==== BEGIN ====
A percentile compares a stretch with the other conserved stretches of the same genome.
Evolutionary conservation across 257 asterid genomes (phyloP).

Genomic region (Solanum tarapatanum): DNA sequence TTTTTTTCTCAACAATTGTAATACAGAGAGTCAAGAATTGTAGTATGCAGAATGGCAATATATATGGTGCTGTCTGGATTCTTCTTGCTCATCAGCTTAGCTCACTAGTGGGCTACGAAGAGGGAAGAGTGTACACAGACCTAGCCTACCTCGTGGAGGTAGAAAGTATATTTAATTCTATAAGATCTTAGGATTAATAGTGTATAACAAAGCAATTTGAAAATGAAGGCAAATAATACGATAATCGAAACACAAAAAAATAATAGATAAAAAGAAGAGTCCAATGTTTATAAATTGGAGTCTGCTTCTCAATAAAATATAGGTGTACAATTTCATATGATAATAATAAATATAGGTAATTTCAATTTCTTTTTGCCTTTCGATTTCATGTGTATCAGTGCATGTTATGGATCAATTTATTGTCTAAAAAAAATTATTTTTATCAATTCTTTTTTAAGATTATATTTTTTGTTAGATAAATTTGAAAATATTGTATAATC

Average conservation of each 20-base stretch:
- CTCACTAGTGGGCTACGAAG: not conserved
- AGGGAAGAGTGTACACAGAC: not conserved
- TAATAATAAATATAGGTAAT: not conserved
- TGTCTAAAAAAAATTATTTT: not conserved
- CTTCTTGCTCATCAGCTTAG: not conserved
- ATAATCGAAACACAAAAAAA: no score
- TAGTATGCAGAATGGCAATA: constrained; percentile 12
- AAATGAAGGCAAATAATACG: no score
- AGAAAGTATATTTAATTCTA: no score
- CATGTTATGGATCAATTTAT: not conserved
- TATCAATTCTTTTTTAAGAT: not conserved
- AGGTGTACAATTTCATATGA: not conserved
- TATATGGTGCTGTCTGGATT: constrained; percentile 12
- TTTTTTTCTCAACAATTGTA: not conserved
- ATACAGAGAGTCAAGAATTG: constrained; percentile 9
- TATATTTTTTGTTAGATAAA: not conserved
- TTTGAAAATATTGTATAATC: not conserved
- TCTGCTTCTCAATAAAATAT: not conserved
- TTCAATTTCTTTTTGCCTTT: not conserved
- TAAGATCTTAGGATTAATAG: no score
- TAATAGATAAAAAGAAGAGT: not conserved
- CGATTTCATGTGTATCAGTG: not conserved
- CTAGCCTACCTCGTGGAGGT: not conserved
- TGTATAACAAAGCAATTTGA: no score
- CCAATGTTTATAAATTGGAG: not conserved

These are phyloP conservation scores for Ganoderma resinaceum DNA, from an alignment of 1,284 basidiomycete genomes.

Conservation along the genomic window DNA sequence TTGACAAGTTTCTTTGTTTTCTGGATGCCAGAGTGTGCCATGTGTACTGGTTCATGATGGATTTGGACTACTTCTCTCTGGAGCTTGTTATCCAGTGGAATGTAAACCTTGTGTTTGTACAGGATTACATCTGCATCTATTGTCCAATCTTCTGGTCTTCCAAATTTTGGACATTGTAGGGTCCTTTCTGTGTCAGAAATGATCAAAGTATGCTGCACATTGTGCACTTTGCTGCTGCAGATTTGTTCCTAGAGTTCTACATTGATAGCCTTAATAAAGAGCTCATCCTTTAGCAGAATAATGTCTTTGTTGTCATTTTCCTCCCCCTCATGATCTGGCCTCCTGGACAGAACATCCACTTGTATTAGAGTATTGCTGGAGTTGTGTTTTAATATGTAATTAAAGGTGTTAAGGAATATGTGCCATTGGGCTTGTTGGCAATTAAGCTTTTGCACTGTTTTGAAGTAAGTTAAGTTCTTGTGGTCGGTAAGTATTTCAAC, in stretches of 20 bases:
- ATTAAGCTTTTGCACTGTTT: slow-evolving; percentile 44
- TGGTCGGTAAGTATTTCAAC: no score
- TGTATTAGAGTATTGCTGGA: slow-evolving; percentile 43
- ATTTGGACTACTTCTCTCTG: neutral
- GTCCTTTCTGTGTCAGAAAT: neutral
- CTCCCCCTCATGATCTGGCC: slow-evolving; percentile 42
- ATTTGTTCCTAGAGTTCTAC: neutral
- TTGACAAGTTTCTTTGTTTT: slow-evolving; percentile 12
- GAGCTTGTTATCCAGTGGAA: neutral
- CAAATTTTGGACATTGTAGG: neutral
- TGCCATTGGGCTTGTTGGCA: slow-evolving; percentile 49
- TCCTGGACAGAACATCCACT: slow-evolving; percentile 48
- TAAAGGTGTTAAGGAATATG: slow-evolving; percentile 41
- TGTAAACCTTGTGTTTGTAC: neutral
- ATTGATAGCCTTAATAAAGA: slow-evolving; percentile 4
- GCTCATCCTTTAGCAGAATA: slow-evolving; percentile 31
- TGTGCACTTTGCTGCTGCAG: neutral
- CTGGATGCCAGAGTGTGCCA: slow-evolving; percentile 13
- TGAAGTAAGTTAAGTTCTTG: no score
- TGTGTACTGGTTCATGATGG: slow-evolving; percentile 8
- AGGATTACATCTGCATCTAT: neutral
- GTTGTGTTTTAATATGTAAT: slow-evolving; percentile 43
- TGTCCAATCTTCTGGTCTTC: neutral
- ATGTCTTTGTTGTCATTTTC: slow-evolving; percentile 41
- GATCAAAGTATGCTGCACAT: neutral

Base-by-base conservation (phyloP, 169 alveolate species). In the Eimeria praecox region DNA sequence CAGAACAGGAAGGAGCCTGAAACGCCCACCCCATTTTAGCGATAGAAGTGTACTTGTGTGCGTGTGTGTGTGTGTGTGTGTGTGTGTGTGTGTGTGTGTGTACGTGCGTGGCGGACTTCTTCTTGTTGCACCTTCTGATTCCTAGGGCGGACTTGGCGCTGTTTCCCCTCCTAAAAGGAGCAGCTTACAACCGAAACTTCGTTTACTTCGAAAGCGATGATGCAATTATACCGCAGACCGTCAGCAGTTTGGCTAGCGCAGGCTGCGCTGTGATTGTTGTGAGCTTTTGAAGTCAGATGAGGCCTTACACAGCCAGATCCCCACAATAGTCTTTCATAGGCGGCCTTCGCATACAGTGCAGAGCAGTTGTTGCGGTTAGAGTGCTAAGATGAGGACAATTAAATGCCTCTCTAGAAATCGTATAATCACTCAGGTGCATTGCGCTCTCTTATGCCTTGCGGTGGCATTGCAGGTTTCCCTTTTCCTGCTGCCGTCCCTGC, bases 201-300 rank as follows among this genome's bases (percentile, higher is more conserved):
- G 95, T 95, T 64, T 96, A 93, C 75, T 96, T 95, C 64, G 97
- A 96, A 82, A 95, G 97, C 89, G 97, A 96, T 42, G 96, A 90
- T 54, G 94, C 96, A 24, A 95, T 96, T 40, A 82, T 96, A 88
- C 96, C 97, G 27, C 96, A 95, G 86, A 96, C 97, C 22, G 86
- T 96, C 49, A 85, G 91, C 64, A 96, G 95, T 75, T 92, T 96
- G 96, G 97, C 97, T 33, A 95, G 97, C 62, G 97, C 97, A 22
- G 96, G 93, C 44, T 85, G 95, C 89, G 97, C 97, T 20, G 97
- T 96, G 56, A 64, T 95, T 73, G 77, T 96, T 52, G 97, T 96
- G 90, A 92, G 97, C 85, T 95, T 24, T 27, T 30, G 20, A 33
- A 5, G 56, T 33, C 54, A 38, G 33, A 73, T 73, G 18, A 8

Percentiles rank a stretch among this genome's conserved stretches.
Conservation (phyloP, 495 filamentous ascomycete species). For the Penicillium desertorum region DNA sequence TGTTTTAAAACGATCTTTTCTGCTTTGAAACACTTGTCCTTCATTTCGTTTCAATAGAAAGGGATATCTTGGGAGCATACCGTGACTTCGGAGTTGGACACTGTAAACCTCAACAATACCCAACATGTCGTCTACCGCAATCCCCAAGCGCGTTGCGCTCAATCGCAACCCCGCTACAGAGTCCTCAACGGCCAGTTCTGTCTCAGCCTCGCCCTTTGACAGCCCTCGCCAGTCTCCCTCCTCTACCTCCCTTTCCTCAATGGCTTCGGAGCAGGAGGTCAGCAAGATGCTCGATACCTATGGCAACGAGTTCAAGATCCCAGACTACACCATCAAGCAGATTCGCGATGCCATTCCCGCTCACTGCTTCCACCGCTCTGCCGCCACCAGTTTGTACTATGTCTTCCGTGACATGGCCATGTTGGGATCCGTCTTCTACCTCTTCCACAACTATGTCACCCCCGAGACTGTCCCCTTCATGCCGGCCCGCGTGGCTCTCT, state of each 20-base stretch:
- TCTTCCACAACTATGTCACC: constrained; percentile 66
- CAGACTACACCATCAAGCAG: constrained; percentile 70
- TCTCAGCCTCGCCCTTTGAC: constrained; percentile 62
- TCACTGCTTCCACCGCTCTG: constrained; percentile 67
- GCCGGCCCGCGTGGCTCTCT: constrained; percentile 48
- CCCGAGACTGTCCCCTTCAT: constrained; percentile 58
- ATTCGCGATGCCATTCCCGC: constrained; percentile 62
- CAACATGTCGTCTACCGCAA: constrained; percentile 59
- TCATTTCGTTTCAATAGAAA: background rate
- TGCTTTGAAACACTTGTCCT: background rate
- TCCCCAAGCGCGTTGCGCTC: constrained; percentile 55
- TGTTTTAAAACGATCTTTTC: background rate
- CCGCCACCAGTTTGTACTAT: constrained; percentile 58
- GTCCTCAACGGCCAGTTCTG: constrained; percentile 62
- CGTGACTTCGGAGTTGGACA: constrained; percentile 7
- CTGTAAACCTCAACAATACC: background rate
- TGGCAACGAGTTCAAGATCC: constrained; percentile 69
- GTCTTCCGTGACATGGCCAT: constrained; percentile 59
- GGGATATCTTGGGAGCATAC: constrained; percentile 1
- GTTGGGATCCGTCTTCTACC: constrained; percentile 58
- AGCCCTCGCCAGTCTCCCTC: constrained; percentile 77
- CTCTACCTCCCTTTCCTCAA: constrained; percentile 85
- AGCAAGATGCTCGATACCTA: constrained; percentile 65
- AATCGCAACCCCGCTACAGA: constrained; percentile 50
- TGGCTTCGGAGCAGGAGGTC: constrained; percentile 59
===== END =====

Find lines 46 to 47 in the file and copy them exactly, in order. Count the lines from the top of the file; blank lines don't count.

- ATTGATAGCCTTAATAAAGA: slow-evolving; percentile 4
- GCTCATCCTTTAGCAGAATA: slow-evolving; percentile 31